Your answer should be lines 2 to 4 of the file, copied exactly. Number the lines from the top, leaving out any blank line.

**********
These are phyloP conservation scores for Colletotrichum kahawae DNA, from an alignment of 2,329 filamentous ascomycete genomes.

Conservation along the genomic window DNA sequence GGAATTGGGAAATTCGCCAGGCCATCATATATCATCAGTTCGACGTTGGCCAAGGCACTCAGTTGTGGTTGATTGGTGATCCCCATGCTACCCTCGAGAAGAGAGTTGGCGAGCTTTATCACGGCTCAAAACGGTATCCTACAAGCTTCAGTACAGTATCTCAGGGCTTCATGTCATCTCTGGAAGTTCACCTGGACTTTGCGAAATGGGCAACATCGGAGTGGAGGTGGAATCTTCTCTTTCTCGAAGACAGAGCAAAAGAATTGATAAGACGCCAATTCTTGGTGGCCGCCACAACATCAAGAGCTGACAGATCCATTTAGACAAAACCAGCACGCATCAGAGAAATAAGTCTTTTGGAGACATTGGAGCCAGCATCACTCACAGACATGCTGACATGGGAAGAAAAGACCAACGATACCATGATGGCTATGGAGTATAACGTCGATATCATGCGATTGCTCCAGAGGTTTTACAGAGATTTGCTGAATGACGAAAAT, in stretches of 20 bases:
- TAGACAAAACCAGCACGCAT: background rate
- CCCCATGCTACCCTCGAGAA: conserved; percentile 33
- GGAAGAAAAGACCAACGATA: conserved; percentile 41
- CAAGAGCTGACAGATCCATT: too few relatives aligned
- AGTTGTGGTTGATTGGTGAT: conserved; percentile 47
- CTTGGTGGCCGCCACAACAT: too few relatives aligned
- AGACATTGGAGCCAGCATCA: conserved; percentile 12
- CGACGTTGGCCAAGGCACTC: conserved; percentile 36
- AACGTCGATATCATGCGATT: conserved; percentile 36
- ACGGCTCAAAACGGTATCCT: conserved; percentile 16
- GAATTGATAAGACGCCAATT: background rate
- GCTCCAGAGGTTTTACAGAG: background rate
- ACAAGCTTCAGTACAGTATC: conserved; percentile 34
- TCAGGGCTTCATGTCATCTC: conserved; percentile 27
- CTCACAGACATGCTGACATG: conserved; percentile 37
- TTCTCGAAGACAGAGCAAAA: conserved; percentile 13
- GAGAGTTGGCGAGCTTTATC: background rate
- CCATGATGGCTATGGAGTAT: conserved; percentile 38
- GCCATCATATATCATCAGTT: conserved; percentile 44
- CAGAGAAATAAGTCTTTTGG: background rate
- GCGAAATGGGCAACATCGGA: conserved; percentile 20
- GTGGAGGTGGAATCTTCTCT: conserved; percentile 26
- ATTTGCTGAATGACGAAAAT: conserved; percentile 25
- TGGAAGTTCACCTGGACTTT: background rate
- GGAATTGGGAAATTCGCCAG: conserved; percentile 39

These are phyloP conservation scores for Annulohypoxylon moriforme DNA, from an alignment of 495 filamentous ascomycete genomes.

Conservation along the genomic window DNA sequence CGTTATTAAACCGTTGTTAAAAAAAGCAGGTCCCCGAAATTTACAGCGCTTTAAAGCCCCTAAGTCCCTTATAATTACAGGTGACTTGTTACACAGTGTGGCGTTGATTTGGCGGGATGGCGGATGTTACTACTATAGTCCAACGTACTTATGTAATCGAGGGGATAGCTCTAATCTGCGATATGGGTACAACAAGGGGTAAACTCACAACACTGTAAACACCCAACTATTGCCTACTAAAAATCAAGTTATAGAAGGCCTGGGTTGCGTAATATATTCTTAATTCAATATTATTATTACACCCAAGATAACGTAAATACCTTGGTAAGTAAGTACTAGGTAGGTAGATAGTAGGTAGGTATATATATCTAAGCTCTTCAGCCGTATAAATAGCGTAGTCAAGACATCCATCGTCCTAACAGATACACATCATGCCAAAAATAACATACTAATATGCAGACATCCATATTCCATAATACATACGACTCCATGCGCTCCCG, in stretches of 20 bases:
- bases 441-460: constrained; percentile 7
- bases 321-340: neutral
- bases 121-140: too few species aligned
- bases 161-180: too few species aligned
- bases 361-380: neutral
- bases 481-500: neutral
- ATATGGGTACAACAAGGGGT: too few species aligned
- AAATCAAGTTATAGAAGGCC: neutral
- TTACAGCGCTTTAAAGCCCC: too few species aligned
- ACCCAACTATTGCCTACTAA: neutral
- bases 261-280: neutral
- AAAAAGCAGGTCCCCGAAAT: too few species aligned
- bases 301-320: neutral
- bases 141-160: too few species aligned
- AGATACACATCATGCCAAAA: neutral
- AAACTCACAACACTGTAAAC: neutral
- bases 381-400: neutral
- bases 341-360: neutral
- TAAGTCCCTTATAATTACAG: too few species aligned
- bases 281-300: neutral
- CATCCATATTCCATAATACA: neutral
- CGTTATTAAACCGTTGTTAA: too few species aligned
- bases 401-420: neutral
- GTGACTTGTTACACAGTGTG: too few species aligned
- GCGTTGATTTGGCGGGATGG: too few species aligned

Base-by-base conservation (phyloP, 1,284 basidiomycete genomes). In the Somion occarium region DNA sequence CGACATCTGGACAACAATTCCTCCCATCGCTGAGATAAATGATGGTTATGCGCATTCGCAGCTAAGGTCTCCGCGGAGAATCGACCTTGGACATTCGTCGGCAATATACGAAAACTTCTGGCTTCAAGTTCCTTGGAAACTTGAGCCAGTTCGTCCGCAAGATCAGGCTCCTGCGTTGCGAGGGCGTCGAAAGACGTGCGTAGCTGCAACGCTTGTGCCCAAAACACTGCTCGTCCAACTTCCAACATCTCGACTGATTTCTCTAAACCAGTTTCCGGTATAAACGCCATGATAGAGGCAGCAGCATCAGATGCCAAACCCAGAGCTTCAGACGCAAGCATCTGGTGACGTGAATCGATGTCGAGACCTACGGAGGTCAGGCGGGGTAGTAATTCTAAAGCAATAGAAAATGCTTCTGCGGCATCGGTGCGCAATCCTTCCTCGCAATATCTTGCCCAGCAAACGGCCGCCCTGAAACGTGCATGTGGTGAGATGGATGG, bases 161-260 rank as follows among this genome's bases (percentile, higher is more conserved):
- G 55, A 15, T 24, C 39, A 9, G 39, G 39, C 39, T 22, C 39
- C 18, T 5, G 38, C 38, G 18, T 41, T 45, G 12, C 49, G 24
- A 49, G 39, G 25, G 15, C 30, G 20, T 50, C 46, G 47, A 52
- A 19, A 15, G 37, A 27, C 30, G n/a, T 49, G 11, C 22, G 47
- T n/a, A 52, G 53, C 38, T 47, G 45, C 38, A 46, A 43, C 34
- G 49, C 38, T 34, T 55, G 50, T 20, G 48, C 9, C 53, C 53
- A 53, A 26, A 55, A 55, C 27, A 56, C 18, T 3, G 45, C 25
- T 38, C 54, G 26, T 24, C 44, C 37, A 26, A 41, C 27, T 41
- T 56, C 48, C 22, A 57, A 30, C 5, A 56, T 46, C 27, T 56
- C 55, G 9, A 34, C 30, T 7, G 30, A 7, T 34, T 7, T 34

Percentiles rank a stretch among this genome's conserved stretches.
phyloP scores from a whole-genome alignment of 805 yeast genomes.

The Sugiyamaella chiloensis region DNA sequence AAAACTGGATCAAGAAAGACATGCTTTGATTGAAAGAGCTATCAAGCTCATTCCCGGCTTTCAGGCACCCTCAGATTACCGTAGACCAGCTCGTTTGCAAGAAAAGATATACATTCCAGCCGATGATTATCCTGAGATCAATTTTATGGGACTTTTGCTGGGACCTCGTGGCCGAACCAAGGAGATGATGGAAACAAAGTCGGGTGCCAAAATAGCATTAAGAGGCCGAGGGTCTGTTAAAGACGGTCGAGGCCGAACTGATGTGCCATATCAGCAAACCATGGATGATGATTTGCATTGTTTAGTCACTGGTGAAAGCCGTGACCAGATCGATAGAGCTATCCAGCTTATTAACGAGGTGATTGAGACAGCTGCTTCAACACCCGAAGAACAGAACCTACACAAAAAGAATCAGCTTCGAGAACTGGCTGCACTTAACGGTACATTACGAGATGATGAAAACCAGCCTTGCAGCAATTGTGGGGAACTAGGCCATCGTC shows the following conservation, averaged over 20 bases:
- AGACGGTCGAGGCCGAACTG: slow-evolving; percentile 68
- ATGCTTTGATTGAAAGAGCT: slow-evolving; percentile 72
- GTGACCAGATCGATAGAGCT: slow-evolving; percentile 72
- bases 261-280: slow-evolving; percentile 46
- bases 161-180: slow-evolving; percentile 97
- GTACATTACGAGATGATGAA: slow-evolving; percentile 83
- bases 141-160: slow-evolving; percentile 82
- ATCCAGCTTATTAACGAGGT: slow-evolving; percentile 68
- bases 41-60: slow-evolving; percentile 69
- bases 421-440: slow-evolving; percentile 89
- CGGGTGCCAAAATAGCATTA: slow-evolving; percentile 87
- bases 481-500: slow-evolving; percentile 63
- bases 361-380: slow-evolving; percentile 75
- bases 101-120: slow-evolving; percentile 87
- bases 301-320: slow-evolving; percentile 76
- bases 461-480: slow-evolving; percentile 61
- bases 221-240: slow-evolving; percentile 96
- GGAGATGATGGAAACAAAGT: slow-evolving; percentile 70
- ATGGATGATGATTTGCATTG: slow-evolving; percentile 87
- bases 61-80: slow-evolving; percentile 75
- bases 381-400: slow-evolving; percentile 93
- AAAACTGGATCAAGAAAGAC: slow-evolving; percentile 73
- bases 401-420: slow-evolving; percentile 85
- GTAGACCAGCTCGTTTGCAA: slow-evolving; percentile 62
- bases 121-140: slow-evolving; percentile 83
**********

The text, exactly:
Conservation along the genomic window DNA sequence GGAATTGGGAAATTCGCCAGGCCATCATATATCATCAGTTCGACGTTGGCCAAGGCACTCAGTTGTGGTTGATTGGTGATCCCCATGCTACCCTCGAGAAGAGAGTTGGCGAGCTTTATCACGGCTCAAAACGGTATCCTACAAGCTTCAGTACAGTATCTCAGGGCTTCATGTCATCTCTGGAAGTTCACCTGGACTTTGCGAAATGGGCAACATCGGAGTGGAGGTGGAATCTTCTCTTTCTCGAAGACAGAGCAAAAGAATTGATAAGACGCCAATTCTTGGTGGCCGCCACAACATCAAGAGCTGACAGATCCATTTAGACAAAACCAGCACGCATCAGAGAAATAAGTCTTTTGGAGACATTGGAGCCAGCATCACTCACAGACATGCTGACATGGGAAGAAAAGACCAACGATACCATGATGGCTATGGAGTATAACGTCGATATCATGCGATTGCTCCAGAGGTTTTACAGAGATTTGCTGAATGACGAAAAT, in stretches of 20 bases:
- TAGACAAAACCAGCACGCAT: background rate
- CCCCATGCTACCCTCGAGAA: conserved; percentile 33